Each case has facts that are unique to the specific situation of the parties and the children involved. Those facts often times include the ways that fathers have made changes to their employment or business schedules to be more available and ready to share in parenting duties, even in cases where a child is an infant. The more that a father can prove and establish a “past pattern of involvement” with the children, the greater chance the father will have in obtaining equal parenting. This typically means that a father must demonstrate that he has had an equal hands on approach and involvement in every facet of a child’s life. Here are some examples of how Father’s can establish their level of involvement in parenting:

  • Taking children to medical, dental, and other health appointments
  • Being fully engaged as a equal caregiver to the same extent as the other parent
  • Attending teacher conferences
  • Working on education assignments or home work
  • Sports, coaching and other extra-curricular activities
  • Quality alone time with each child
  • Mentorship with children
  • Specific examples of the bonding between father and child(ren)

Conflicts With Father’s Rights In Colorado

Father’s rights can be negatively impacted when mothers allege that a father is not fit to engage in equal parenting. Remember, that when a parent is alleged to have an alcohol or substance abuse concern, anger or violent behaviors, committed domestic abuse/violence, child abuse, or has a mental health disorder, or other such conditions, it must be addressed by the court, even if such allegations are untruthful. The truthfulness of such assertions may depend on what will most likely have a negative impact in resolving parental responsibilities disputes. Either parent may allege that there exists safety concerns as a result of a parent’s history of conduct that could potentially harm children. In thousands of cases where the Law Offices of Gordon Shayne have represented fathers, we have  seen many such cases turn on the question of the strengths and weaknesses of the actual evidence. Fathers should always be prepared to discuss with their lawyers the anticipated allegations that may be used by mothers who want to show that the father is dangerous or engages in unsafe behaviors. Lawyers who see this kind of attack against fathers can provide fathers with a plan of attack to defeat unproven or non-existent assertions.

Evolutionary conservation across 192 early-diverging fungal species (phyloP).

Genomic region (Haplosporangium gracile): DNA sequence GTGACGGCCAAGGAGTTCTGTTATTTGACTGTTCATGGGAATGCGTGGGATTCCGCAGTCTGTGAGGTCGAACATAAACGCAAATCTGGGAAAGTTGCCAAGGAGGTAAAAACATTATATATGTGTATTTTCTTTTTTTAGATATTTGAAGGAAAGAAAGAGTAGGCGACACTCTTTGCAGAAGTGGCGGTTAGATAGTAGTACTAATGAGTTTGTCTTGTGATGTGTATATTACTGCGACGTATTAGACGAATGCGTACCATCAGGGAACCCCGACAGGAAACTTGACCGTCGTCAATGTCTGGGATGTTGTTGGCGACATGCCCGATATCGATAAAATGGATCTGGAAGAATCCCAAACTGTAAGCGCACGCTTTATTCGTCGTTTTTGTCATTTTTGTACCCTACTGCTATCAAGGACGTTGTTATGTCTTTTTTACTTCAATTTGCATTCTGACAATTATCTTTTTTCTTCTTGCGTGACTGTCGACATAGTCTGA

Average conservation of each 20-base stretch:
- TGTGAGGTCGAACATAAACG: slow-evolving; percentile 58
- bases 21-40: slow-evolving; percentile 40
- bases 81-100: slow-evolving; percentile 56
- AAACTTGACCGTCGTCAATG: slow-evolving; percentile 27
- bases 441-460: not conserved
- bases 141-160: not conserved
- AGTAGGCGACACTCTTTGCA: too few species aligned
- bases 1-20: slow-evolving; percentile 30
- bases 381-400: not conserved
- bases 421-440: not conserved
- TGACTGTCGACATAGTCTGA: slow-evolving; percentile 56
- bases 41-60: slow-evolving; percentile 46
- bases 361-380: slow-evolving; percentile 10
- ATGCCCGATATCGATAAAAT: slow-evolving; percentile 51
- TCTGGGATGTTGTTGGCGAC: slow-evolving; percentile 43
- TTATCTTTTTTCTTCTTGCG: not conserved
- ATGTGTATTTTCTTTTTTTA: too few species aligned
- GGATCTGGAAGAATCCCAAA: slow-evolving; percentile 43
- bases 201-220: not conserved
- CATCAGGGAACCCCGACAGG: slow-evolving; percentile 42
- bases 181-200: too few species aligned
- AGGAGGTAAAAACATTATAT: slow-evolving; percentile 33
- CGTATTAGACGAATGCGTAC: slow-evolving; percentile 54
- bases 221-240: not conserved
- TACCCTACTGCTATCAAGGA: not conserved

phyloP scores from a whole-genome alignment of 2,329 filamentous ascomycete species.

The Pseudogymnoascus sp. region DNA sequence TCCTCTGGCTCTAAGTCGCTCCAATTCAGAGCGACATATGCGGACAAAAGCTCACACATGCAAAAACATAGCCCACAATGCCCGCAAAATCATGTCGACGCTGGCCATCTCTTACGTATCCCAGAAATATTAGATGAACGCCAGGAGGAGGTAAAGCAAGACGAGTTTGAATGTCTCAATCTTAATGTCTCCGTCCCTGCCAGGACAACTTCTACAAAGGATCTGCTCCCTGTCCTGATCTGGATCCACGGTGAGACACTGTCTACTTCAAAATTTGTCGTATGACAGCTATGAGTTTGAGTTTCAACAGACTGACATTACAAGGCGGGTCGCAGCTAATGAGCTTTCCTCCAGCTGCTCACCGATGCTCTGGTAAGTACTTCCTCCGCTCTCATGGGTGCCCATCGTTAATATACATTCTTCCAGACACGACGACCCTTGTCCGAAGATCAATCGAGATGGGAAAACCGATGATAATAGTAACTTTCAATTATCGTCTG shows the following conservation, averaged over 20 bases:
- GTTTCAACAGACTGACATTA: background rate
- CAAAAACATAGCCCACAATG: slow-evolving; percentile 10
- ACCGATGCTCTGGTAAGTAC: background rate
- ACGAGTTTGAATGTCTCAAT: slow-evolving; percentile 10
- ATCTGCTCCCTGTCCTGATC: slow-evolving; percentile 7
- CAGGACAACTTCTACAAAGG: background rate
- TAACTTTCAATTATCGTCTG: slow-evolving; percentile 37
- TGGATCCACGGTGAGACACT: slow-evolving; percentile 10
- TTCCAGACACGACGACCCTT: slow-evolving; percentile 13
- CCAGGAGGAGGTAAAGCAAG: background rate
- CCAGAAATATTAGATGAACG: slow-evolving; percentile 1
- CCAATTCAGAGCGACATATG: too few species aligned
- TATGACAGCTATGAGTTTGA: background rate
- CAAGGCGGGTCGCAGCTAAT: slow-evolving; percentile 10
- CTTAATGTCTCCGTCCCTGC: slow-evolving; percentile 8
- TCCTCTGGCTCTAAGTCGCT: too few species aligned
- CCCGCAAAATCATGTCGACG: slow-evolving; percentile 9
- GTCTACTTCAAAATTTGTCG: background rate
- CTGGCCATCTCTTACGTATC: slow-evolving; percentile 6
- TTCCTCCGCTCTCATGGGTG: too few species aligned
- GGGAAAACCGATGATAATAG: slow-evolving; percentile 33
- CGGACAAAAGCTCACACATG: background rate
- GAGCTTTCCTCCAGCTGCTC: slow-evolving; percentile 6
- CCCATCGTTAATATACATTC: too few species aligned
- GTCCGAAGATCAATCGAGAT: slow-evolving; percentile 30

In many paternity actions, fathers face the possibility of not being involved in their young child’s life, because the mother only wants to establish a child support obligation and she does not believe that the father is capable of parenting their young child. In those cases, it is up to the father to step forward and demand that his father’s rights be considered. The measure of every father’s rights determination is for a father to actually prove the ways that the mother has objected to father’s willing involvement in the child’s life, to show that father is healthy and is a loving, caring parent. Absent some degree of conduct by father that is a prohibition to his qualifications to equally co-parent the child, a mother’s attack on father can not be based solely on father’s gender.  Unfortunately, in these kinds of cases, the fight to protect a father’s rights and seek an equal role in co-parenting the child, is often the only way to let the Court know that a father will not accept a lesser role than what the  mother has.

Call Gordon N. Shayne to Learn More About Your Custody Rights as a Father

In a career of over 40 years, Gordon N. Shayne, has provided legal advice and impactful, aggressive legal strategies to fathers who are interested in pursuing and protecting their rights to co-parent their children. In thousands of such parental responsibilities, child custody and paternity cases, we have successfully argued in the Colorado courts that father’s rights must be strongly protected and that they are consistent with Colorado’s Best Interests Standard:

“It is in the best interests of all parties to encourage frequent and continuing contact between each parent and the minor children of the marriage after the parties have separated or dissolved their marriage. In order to effectuate this goal when appropriate, the general assembly urges parents to share the right and responsibilities of child-rearing and to encourage the love, affection and contact between the children and the parents.”

If you’re a father going through a divorce, separation, or custody battle, contact the Law Offices of Gordon N. Shayne to learn more about your rights to the custody of your children.